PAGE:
by Jacqui Shine
Surreptitiously throwing away the stuffed bear my cat liked to drag around the house and hump.
Not drinking the hot chocolate my grandpa made from scratch and brought to a football game we went to just because I didn’t want any hot chocolate.
Anything I Vaguebooked after age 25.
Laughing incredulously when my wife suggested that I buy a Jack Johnson album and sneering, “I don’t evenlike Jack Johnson,” to which she said, in a very small voice, “But you like that one song?” which was true.
Not going to see Dr. John with my mom so I could go see Divine Secrets of the Ya-Ya Sisterhood with my high school friends instead.
Not taking my girlfriend seriously when she said she only wanted to go to Dairy Queen if they used real chocolate soft serve (instead of adding chocolate syrup to vanilla soft serve) and then getting annoyed when she started crying because she got the wrong kind.
Telling the second-grader I tutored that he should wear his glasses the next week so I could see them, and then not recognizing him all afternoon with his glasses on, even though he kept straining his face toward me, hoping I’d notice.
Repeatedly mispronouncing Choire Sicha’s name.
Asking my dad whether the real reason his brother died was because he’d committed suicide, then freezing up when he started crying and said “Yes.”
Taking my girlfriend’s idea for an intro song for her college radio show and using it for mine.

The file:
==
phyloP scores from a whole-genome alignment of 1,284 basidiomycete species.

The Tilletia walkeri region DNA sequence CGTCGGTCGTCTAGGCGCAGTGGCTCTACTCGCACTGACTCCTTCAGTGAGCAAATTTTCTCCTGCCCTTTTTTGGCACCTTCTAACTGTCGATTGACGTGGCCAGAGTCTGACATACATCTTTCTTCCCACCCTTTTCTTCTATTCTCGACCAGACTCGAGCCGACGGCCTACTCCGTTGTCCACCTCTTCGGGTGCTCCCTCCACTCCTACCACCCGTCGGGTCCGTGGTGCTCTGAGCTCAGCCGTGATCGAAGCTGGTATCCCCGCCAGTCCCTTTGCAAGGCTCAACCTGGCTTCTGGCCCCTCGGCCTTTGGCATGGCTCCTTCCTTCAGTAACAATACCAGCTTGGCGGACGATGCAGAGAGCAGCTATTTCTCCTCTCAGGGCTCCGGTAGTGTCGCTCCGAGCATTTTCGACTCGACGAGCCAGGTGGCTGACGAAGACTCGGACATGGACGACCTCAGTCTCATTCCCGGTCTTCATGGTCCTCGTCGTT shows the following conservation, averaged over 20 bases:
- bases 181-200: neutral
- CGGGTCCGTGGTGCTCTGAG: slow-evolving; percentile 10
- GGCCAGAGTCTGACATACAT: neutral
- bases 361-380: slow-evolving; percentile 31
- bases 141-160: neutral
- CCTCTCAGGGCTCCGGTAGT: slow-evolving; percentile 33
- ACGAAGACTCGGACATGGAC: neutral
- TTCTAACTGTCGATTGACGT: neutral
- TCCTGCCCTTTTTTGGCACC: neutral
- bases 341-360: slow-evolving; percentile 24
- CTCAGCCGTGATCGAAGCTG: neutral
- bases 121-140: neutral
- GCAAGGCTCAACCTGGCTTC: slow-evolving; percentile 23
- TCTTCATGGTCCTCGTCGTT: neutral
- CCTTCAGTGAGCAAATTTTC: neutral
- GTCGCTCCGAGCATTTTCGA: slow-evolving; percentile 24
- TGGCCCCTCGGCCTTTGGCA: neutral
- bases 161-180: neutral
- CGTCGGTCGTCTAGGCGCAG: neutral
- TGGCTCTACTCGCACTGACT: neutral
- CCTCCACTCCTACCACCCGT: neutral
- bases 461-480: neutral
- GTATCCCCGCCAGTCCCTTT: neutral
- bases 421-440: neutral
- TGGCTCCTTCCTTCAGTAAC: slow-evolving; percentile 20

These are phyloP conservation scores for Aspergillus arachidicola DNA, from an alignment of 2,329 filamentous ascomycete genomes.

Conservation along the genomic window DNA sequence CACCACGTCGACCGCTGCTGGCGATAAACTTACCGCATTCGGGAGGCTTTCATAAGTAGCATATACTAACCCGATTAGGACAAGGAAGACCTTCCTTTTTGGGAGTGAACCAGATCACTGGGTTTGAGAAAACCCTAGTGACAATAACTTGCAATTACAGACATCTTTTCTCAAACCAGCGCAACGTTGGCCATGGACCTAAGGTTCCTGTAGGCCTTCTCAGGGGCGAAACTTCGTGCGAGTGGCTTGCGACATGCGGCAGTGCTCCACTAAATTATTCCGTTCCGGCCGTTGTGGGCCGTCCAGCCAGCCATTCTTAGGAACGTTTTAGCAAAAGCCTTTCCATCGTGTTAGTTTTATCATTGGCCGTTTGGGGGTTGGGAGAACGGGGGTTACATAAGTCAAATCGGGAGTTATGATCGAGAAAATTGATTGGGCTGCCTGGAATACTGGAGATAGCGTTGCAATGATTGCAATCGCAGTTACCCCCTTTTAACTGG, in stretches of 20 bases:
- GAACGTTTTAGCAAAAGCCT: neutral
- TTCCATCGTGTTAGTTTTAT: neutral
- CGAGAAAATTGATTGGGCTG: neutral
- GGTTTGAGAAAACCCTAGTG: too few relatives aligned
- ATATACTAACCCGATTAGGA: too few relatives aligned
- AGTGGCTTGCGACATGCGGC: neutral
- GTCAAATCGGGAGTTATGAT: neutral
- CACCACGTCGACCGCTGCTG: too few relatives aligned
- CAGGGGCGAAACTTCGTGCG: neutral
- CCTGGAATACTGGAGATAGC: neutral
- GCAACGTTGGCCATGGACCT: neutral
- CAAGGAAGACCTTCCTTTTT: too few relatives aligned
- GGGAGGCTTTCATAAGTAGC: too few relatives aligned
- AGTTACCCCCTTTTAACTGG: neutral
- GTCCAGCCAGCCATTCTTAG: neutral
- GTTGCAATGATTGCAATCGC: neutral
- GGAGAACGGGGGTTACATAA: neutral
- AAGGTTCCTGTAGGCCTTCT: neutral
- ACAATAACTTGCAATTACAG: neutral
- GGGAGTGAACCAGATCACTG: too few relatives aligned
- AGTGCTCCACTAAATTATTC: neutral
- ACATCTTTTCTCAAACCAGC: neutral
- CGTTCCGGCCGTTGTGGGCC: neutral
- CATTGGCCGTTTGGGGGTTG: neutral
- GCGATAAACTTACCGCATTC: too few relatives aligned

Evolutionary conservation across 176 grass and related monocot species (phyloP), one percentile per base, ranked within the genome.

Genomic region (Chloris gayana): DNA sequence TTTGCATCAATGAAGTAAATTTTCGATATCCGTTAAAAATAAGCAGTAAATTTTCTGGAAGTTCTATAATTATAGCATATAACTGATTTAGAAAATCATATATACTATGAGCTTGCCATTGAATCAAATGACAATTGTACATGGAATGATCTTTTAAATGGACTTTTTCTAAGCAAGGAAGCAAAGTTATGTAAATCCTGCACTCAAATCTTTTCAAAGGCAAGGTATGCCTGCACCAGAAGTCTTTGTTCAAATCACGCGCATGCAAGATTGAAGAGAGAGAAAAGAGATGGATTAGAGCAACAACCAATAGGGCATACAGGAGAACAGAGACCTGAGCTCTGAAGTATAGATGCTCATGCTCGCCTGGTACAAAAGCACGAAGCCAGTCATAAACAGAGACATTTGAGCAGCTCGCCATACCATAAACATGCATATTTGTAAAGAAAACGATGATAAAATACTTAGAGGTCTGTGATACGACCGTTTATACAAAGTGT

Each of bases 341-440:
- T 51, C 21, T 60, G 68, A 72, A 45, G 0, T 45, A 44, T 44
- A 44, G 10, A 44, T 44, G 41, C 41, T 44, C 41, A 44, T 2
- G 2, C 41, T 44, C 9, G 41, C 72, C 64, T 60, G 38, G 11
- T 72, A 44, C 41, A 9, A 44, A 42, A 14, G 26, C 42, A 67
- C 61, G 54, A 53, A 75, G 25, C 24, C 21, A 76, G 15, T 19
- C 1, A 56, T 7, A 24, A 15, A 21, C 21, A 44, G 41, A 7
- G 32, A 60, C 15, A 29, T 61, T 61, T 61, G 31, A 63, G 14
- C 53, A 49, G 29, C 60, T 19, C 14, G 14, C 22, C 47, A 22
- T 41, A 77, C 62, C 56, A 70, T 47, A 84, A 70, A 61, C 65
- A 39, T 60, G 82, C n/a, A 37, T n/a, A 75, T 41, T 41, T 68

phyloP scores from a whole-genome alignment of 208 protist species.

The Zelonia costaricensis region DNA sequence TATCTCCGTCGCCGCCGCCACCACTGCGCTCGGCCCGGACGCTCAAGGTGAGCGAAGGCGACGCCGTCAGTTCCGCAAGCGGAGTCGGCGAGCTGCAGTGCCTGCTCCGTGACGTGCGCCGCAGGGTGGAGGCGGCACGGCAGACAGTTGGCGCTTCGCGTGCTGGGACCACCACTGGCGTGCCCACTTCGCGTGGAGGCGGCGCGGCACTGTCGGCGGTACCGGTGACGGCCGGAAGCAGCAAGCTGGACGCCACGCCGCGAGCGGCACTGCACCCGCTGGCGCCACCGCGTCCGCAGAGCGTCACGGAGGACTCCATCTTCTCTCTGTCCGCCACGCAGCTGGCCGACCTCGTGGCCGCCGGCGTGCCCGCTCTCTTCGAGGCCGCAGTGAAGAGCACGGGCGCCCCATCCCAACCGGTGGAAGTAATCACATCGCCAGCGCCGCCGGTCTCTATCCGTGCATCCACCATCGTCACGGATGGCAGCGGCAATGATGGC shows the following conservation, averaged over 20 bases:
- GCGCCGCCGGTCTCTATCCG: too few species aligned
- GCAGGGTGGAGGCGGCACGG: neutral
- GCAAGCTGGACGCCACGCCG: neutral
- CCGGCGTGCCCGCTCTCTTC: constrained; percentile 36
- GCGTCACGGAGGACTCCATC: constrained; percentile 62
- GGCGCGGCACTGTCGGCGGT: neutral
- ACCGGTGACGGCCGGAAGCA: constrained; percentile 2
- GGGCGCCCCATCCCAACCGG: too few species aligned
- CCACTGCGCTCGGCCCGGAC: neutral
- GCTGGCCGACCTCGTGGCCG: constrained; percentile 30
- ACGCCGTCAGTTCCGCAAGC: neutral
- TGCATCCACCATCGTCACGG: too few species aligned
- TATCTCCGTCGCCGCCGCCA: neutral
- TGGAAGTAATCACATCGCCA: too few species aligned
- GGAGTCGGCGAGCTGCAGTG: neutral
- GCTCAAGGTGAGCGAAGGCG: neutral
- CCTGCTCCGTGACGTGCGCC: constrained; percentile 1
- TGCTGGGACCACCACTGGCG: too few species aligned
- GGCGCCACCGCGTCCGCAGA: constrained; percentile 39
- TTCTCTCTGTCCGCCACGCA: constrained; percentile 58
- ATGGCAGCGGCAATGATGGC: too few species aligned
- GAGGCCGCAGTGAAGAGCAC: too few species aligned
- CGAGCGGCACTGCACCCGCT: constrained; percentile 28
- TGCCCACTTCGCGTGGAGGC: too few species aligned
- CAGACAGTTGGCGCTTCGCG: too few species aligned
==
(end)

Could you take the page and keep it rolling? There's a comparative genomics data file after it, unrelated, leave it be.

Shaming my brother for supposedly calling a 900-number sex chat line, when it later turned out that my grandparents had been scammed.
Shoplifting crayons from the school store.
Avoiding an ex and her new girlfriend at a wedding like my life depended on it instead of just saying, “Hi”
Not calling my grandma, despite repeated personal vows to phone her weekly — even though part of the reason I hated calling was because she would always say something like “You and your brother are all I have left” or something else otherwise referring to her imminent death.
Telling my counselor that I thought he was the therapeutic equivalent of government cheese, and then doubling down with, “Even if we were in France and the government cheese were brie, I still wouldn’t want it because it’s government cheese.”
Begging my mom to let me wear her special dangly clip-on earrings that she used to, and I quote, “wear to rock concerts” on an ordinary Wednesday and then losing one of them at the grocery store.
Stealing and eating the class weirdo’s Hershey bar during lunch one day in third grade.
Elbowing the girl next to me all night long on the bus to Disney World in seventh grade because I was mad that someone was sitting next to me.
Invoking MLK in an impassioned note I wrote to a girl who was bullying me on that trip who was the only Black student in the entire class.
Attempting to comfort someone complaining that she felt fat by saying, “Well, your sister’s fatter than you are.” (I was at least half feral in seventh grade.)
Putting an open can of Coke in my brother’s hand after waking him up, expecting that he would drink it, not fall back asleep and spill it in his bed.
Fondly referring to a guy in one of my grad seminars as “nebbishy.”
Refusing to eat the peanut butter sandwich my other grandmother made for me one day because she’d cut it in triangles.
Asking my mom, philosophically, whether ugly people “know they’re ugly,” only to have her answer morosely (and unexpectedly), “Yes, we do.”
Save Yourself is the Awl’s farewell to 2015.